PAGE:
Whole-Body Vibration and Lower Limb Motor Output

Author Year; Country
Research Design
Sample Size
Methods Outcomes
Bosveld et al. 2015; USA
Level 1
N= 25
Population: 25 individuals; chronic SCI; age =49.7 ± 12.5 years; years post injury= >1y
Treatment: Participants were randomized into two groups. Group 1 (n = 13) received whole-body vibration treatment (frequency: 50 Hz, amplitude: 2 mm) comprising of four 45-second bouts with 1-minute rest periods after each bout. Group 2 (n = 12) received sham electrical stimulation. Maximal voluntary isometric quadriceps force was measured with a fixed dynamometer. A modified Five-Time-Sit-To-Stand (FTSTS) test was used to assess functional lower extremity strength. Measures were made at pre-test, immediate post-test, and delayed post-test 20 minutes later.
Outcome Measures: Maximal voluntary isometric quadriceps force, modified Five-Time-Sit-To-Stand (FTSTS) test. 
  1. When comparing the pre-test and immediate post-test data, the difference in mean quadriceps strength between the two groups approached significance (P = 0.10). However, between the pre-test and delayed post-test, there were no significant difference between groups (P = 0.82).
  2. The within-group change for the WBV group was significant with a moderate effect size (P = 0.05; ES = 0.60)
  3. Between the pre-test and immediate post-test, the time from sit to stand between the two groups approached significance (P = 0.10). Between the pre-test and delayed post-test, there was no significant difference between groups (P = 0.32).
Effect Sizes: Forest plot of standardized mean differences (SMD ± 95%C.I.) as calculated from pre- and post-intervention data

Alizadeh-Meghrazi et al. 2015; Canada
Level 4
N= 10

Population: 10 males; 6 healthy, 4 with chronic SCI; 1 AIS A and 3 AIS C; age= 28.83 ± 7.78y; years post injury > 1y
Treatment: Testing was performed on 2 days, where the participants were randomly allocated to exposure to either the WAVE® or Juvent™ platform each day. All participants were provided with the same shoes to eliminate footwear variability. In the case of the WAVE® platform, all combinations of the following parameters were used: (1) vibration frequencies of 25, 35, and 45 Hz; (2) two vibration amplitude settings and (3) knee angles of 140°, 160°, and 180°. In the case of the Juvent™ platform, all combinations of the following parameters were used: (1) vibration frequencies of 25, 35, and 45 Hz; (2) constant power setting of 28; and (3) knee angles of 140°, 160°, and 180°.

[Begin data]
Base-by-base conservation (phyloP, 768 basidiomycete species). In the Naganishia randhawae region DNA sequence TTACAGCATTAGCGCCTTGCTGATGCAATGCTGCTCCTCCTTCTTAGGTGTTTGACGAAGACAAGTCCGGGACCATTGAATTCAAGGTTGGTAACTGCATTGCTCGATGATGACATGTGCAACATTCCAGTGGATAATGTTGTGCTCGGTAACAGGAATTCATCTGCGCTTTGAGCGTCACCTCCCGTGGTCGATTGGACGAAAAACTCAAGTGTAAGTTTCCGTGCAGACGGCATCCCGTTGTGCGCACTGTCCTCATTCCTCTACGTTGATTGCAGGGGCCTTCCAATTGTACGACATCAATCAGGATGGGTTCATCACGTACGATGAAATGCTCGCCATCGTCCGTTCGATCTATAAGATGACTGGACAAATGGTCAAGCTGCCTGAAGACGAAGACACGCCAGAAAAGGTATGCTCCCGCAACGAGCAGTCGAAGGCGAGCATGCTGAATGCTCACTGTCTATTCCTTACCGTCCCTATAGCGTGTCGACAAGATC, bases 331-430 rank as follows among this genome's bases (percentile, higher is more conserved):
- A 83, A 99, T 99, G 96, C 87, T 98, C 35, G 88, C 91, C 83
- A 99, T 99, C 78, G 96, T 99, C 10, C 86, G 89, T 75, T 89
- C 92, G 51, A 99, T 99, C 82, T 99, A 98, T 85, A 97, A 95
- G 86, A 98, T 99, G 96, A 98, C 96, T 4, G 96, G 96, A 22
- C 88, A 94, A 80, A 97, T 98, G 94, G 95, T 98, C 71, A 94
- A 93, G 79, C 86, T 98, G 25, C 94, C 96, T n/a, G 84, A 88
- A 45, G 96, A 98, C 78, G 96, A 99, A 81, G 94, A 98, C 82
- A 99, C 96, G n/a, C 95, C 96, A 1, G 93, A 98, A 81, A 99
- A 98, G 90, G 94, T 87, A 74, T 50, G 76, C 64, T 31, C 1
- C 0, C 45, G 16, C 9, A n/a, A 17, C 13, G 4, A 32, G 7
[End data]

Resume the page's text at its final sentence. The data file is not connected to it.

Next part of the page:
Outcome Measures: EMG
  1. WBV can elicit EMG activity among participants with chronic SCI, if appropriate vibration parameters are employed.
  2. The participants’ knee angle had no significant impact on lower extremity EMG activity.
  3. The vibration frequency had a significant impact on EMG activation in all lower extremity muscles except VL while the amplitude of vibration had a significant impact on EMG activation on the GM and RF muscles only.

Ness & Field-Fote 2009; USA

Population: 3 women, 14 men; aged 28-65 years; all participants had a motor-incomplete SCI; C3-T8 lesion level; ≥1 year duration.
Treatment: WBV 3 days/week for 4 weeks with four 45 second bouts of 50 Hz frequency and 2-4mm intensity each session, while standing on a vibration platform and 1 minute seated rest in between.
Outcome Measures: 3-D motion capture system used to measure walking function (walking speed; step length; cadence (steps/min); hip-knee intralimb coordination).
  1. Walking speed significantly increased by mean (SD) 0.062 (0.011) m/s.
  2. Speed continued to improve 1 week post final intervention; only one participant tested.
  3. Cadence, weak side step length, and strong side step length all significantly increased following 12 sessions of WBV.
  4. Increased walking speed was significantly related to increased cadence.


A recent report demonstrated the potential benefits of WBV administered for 3 minutes a day for 12 sessions over a 4-week period (Ness & Field-Fote 2009). Following this training period, the authors reported a mean improvement in walking speed of 0.062 m/s, which although statistically significant, was considered a small effect size. Training was also associated with an increase in cadence and hip-knee inter-joint coordination. Although whole-body vibration has been introduced for other neurological disorders such as Parkinson’s disease, this is the first report to demonstrate the potential benefits of whole-body vibration in the SCI population. Another study has since shown the potential benefits of WBV through improvements in muscle force output and sit-to-stand function (Bosveld & Field-Fote 2015).

Another study investigated the physiological effects of whole-body vibration in persons with SCI (Herrero et al. 2010), suggesting possible mechanisms of how WBV could be beneficial for lower limb function (not presented in table due to lack of functional or behavioural results). The authors showed that peak blood flow in the femoral artery increased with higher vibration frequencies (20 or 30 Hz), and that muscle activity increased regardless of frequency. This suggests that incorporating whole-body vibration into rehabilitation programs could benefit persons with SCI by promoting circulation in the legs and increasing muscle activation.


There is Level 1 evidence that WBV improves muscle force output and Sit to Stand test scores (Bosveld & Field-Fote 2015) though neither of these differences was significant.